Horses are hooved mammals with barrel-shaped bodies and long legs. Horses are equines, along with zebras and donkeys. The more than 300 domestic horse breeds are descended from wild horses. One wild ancestor, the Asian Wild Horse, can be found on the Zoo’s Northern Trail.

What They Eat

Horses are herbivores, or plant-eaters. With their long necks and specialized teeth, they graze for grasses in pastures or in the wild. Domestic horses generally eat a diet of hay or grass and grain. Horses need plenty of water, about 10-12 gallons per day on average.

Where They Live

Horses live where humans do, except in Antarctica. Small, hairy Icelandic horses survive on arctic tundra, while Arabian horses are adapted to the desert. Wherever they live, horses both domestic and wild require grass and water.

What They Do

If allowed to graze, horses will spend several hours each day foraging for grass. In the wild, these social animals form bands or herds dominated by a powerful stallion. Both wild and domestic horses groom each other and communicate using body language, neighs, and snorts.

How They’re Doing

In general, horses are doing well around the world. But some breeds, including the Zoo’s American Cream draft horses, are rare. The horse’s wild ancestor, the Asian Wild Horse, was nearly extinct and has only recently been reintroduced into the wild.

Common Names

Band: small group of related horses
Colt: young male
Filly: young female
Foal: baby horse
Gelding: castrated male
Mare: female
Pony: small horse breeds
Stallion: male

Animal Facts

Shoulder Height: 58-72 in.
Weight: 850 – 2400 lbs.; 1000 lbs. avg.
Lifespan: 20-30 years
Number of births per pregnancy: 1

Taxonomic Category

Mammal, hoofed

Where at the Zoo

Wells Fargo Family Farm

Two of the Zoo’s domestic horses are American Cream draft horses, that are a critically endangered breed. These horses are easily identified by their cream-colored coats and large, powerful bodies.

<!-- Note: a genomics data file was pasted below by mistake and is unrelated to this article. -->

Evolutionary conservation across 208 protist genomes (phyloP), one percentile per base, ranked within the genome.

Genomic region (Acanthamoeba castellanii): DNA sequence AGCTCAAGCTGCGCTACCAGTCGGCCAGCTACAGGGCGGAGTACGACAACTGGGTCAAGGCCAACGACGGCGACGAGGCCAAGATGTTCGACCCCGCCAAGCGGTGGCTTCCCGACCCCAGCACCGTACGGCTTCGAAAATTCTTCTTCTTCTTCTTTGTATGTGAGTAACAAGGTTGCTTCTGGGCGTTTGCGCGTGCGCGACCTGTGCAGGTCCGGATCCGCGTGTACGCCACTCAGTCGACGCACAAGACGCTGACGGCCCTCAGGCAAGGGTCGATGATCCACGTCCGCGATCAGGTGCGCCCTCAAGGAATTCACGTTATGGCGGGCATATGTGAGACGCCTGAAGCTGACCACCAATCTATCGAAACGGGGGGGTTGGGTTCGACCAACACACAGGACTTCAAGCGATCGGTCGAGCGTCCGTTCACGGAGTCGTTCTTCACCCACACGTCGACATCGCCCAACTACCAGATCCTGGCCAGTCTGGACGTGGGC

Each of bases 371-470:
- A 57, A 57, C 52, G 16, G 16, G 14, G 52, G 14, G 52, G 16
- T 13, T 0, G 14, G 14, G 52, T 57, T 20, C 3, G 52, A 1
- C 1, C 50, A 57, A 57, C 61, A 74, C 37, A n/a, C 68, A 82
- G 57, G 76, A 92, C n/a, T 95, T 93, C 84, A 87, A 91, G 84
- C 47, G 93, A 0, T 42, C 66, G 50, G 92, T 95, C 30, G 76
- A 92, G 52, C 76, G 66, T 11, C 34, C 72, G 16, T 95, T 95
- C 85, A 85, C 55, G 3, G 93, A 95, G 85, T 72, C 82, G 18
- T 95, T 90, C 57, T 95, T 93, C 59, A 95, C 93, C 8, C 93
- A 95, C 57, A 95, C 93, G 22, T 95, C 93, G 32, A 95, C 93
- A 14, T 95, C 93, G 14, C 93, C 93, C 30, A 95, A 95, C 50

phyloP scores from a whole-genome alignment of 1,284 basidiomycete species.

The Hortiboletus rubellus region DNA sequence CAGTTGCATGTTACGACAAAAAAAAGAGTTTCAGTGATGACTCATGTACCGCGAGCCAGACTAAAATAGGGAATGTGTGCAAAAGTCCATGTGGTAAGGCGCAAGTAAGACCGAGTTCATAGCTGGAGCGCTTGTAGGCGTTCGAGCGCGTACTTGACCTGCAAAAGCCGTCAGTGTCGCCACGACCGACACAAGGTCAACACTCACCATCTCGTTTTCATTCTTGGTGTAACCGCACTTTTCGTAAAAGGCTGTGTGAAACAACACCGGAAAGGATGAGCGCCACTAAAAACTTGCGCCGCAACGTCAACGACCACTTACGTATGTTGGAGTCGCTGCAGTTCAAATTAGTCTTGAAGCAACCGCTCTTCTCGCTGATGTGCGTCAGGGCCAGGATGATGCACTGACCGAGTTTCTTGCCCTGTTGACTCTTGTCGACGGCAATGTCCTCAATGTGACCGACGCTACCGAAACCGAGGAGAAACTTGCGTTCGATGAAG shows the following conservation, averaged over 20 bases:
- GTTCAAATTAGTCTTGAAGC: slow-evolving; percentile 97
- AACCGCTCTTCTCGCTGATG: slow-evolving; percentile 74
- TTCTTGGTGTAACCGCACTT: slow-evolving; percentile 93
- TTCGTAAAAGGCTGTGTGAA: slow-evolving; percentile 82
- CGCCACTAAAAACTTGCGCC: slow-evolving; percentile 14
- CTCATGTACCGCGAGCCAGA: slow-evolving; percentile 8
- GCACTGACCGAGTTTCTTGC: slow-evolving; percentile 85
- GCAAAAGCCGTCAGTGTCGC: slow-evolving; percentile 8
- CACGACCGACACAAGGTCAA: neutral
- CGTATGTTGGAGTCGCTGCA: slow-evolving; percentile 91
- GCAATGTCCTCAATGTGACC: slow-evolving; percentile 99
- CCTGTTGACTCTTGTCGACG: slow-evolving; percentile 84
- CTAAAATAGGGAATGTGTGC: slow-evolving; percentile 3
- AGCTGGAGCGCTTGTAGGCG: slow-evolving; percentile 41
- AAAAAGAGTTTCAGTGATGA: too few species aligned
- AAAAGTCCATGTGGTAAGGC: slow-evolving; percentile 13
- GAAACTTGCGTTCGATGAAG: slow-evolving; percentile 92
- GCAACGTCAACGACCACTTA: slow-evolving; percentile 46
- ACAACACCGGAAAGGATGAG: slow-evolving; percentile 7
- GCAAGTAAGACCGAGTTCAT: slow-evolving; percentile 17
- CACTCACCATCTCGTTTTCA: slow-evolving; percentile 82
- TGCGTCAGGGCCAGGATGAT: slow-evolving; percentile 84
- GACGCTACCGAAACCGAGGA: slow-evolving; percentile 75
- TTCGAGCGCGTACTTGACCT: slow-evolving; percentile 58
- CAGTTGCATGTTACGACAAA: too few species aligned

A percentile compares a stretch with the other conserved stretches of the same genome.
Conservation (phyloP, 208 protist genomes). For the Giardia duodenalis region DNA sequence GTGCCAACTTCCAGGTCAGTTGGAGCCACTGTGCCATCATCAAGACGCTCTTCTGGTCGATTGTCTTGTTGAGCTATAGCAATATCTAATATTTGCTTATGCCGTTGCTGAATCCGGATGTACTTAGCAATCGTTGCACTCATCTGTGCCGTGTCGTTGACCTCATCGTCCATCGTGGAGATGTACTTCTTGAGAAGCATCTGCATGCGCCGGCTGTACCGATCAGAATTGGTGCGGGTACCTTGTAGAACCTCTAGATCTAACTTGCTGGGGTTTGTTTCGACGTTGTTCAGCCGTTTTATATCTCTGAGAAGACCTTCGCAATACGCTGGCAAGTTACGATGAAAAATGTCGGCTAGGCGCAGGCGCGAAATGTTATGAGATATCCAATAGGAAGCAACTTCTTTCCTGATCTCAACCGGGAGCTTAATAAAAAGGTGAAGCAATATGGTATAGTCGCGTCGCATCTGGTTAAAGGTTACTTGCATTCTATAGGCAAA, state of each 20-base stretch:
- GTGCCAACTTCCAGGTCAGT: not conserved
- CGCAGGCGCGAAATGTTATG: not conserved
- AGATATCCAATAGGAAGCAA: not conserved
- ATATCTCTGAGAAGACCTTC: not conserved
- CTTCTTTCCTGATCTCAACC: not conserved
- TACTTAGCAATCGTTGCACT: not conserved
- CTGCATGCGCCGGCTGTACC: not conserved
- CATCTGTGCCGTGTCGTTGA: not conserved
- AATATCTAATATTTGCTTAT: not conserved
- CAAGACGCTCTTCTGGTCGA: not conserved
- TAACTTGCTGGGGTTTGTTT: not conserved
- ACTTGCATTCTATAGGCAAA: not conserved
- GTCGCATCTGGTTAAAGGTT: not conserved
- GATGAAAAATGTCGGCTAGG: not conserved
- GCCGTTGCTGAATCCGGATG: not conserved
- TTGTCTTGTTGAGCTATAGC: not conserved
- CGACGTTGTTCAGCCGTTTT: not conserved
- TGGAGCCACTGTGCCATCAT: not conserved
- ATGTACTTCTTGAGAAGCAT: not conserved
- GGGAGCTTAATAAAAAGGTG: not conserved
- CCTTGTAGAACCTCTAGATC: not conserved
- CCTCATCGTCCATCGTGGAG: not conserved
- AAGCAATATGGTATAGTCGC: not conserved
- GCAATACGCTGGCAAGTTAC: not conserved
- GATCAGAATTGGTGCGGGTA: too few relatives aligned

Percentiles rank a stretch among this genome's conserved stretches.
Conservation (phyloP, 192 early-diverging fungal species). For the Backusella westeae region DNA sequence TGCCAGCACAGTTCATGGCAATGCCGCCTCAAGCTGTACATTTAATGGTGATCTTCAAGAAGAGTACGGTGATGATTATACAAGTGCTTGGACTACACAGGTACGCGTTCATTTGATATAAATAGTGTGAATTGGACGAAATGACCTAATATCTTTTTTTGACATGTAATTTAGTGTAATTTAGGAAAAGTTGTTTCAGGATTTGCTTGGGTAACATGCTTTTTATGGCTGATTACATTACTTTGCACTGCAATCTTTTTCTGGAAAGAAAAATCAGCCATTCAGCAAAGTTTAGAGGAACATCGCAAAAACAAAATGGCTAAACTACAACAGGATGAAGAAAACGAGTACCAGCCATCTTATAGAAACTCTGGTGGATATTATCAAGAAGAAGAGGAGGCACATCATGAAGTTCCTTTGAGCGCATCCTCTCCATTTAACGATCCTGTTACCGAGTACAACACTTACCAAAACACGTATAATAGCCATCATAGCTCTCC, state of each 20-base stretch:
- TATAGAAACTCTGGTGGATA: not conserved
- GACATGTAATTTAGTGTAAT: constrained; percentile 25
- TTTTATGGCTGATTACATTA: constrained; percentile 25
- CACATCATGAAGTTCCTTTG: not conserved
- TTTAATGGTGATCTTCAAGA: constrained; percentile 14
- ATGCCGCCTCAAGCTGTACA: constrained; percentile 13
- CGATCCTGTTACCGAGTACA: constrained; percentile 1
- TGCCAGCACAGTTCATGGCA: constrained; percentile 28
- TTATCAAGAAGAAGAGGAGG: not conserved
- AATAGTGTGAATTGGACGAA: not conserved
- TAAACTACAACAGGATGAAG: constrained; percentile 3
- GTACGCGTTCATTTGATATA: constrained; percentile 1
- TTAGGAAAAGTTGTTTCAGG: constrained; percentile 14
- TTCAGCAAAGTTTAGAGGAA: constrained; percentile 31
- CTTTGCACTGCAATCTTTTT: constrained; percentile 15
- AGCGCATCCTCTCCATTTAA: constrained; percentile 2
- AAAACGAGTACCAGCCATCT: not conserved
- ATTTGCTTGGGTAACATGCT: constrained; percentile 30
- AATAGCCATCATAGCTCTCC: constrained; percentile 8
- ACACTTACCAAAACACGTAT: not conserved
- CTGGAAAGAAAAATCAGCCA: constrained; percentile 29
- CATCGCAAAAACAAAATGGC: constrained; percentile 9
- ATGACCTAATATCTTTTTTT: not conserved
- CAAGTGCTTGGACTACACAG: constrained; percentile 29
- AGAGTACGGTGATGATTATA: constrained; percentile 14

The American Cream draft—brothers Duke and Prince—are recognized by many frequent Zoo visitors. They were born in Michigan: Duke in 1992 and Prince in 1993. The geldings worked for two years on an Amish farm before coming to the Zoo.

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  • Wherever English is spoken, people measure horses in “hands.” One hand equals 4 inches. A horse’s height is measured from the ground to the withers, the point where the neck meets the back.
  • When Columbus came to the Americas, he brought horses back to the New World. Long before, the first horses lived in the Americas. During the Ice Ages, they migrated to Asia, then Europe and Africa. At the same time, they went extinct in the Americas. All horses in the Americas today are descended from Eurasian breeds.
  • Horsepower measures the power output of something, such as a car engine. Engineer Thomas Watt came up with the term in the late 1700’s as a way of explaining how much power could be derived from a horse, compared to the typical output of new-fangled steam engines.
  • American Cream draft horses are born with eyes that are practically white. Their eyes darken to an amber color during their first year of life.
  • Nearly all American Creams can trace their ancestry back to one cream-colored mare, named Old Granny, who lived in Iowa in the early 1900s.
  • Because they are calm, not skittish in crowds, American Cream draft horses are becoming popular with law enforcement for mounted police patrols.

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